It’s that time of year again. The grocery list has been made, the headcount has been verified, and the dusted box with pilgrim decorations has been taken down from the top shelf of the storage closet. The table might not be set yet, but for the most part, we know who we will be eating turkey with next week on Thanksgiving Day. Aunt Cathy may or may not bring Cousin Lenny, but Cousin Lenny prefers ham and doesn’t even eat any cornbread stuffing or pumpkin pie, so we don’t need to worry about him!
Traditionally, we have offered some suggestions on what not to talk about at the Thanksgiving dinner table. But this year, we decided to focus on something new. Who eats first, the family or the family business?
There is no cookie-cutter recipe or fine-tuned formula one might use to answer this question. On the surface, it does not seem like a tough one. However, every family business operates differently, with different shareholder preferences, family dynamics, and investment decisions.
So, before answering the most important question of who eats first on Thanksgiving Day, ponder these three topics to help guide you.
The Meaning of the Family Business
The meaning of a family business is a function of both family and business characteristics. As shown above, the meaning of the family business, in turn, influences the company’s dividend policy, investing, and financing decisions.
Family business directors must decide how to dispose of every dollar the business generates through its operations. At the most basic level, a dollar of operating cash flow can be returned to owners in the form of dividends and share redemptions or reinvested in the business.
When the family business can access many investments offering high returns, reinvestment will be more attractive. However, if there aren’t many attractive investment options out there, retaining capital in a business that can’t use it well drives down returns and risks the future of the family enterprise.
When discerning what the family needs, there is no substitute for asking.
- What are the liquidity needs of family shareholders?
- How much risk are family shareholders willing to bear in pursuit of capital appreciation?
- How important is the family’s legacy?
Shareholder circumstances and attitudes are constantly evolving, so even if you had a good feel for what the family needed five years ago, you may not know what they need today. In our experience, the most successful family businesses balance the business needs with the family shareholders’ needs.
Once the “meaning” has been embraced by the family, the distribution policy will more naturally follow. Answering the dividend policy question for your family business requires looking inward and outward. Looking inward, what does the business “mean” to the family? Looking outward, are attractive investment opportunities abundant or scarce?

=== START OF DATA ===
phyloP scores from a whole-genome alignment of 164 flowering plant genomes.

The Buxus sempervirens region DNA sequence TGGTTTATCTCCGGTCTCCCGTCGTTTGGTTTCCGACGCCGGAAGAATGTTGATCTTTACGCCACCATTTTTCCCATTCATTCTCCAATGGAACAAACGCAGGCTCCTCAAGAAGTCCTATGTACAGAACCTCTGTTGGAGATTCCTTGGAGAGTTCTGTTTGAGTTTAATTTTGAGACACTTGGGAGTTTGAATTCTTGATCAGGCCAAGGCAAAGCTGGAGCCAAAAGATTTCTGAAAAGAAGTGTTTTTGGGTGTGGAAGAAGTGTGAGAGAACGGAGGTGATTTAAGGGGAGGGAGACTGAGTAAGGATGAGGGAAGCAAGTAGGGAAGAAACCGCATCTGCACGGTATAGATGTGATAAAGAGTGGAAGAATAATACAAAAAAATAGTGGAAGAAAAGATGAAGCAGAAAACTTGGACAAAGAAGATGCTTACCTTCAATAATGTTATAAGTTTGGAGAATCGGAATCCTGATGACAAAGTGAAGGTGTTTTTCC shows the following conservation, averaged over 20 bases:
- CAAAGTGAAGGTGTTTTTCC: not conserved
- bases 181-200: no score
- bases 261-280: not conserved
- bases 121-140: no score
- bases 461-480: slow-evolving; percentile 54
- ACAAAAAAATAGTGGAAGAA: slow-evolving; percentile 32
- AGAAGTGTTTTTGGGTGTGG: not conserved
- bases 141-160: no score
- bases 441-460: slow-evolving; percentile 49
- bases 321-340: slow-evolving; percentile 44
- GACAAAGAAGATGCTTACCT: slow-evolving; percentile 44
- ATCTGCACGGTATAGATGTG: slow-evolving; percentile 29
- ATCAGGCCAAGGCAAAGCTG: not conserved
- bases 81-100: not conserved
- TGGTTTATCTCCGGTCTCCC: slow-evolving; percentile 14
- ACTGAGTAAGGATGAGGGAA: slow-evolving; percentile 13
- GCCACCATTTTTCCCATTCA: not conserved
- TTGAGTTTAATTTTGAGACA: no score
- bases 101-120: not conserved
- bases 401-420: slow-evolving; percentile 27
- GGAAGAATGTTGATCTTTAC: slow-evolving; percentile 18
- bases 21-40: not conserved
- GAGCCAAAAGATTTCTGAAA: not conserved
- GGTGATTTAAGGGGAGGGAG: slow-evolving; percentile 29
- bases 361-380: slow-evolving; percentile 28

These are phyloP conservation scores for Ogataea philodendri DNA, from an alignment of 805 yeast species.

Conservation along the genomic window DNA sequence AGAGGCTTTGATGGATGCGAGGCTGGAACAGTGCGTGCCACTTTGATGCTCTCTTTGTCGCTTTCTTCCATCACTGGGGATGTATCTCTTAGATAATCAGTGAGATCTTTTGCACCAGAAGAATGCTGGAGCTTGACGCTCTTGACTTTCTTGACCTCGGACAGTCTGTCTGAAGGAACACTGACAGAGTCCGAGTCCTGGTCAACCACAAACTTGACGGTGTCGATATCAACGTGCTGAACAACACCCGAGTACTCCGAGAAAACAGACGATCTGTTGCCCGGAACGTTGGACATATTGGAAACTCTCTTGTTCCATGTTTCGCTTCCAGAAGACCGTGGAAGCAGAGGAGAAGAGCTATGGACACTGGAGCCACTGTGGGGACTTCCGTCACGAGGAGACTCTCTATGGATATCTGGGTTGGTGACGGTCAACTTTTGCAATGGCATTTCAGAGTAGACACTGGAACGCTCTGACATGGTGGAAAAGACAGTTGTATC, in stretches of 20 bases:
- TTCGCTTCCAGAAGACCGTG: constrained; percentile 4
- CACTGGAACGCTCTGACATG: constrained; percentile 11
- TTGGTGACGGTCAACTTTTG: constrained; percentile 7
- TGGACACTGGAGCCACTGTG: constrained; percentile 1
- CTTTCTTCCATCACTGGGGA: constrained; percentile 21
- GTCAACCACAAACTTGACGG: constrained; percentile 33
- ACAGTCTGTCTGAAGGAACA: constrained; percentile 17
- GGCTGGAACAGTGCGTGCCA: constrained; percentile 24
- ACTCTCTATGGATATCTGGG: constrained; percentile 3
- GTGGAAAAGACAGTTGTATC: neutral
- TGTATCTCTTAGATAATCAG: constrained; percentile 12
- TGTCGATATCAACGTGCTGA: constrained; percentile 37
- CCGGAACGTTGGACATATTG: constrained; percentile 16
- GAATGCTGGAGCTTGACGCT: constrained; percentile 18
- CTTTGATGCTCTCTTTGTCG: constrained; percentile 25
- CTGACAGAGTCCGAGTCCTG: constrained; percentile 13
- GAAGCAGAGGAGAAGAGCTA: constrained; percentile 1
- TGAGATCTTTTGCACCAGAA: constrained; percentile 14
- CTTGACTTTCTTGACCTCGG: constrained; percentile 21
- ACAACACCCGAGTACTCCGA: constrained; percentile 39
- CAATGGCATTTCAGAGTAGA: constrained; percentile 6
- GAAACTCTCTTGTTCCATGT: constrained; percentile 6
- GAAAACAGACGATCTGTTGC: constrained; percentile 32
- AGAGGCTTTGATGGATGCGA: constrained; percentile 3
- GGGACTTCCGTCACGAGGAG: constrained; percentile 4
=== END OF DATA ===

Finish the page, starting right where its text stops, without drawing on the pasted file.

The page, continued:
Some family businesses have shareholders who are highly dependent on distributions from the company to fund their lifestyle and are focused on the dividend-paying capacity of the family business. Other shareholders may fund their lifestyle needs from other sources and are more focused on the rate at which the value of their investment in the family business grows.
Ultimately, family business directors need to remember their shareholders are just that: shareholders. While their equity may have been earned hereditarily, the family business directors owe a duty to the family shareholders — a focus on maximizing shareholder value through a mix of good reinvestment opportunities and distributions.
Dividend policy decisions are not made in a vacuum. When operating cash flows are used to pay dividends, those cash flows cannot be reinvested to grow the business. Conversely, cash allocated for the future growth of the business is not available to provide for the liquidity needs of family shareholders.
Successful family business directors must balance the company’s needs with those of the family when making capital allocation decisions. Analyzing investment choices and understanding your family shareholder objectives is not easy, but going back to the meaning of your family business will help provide a backdrop for making these decisions.
A clear understanding of what the business means to the family is essential if decisions about dividend policy and capital allocation are to be made in a coordinated manner. Matching your family shareholders’ growth objectives with their relative risk tolerance is a key challenge for family business directors and one that is tied directly to what your family business means to you.
Our professionals are eager to help your family discern what your family business currently means so that everyone has a seat at the Thanksgiving dinner table.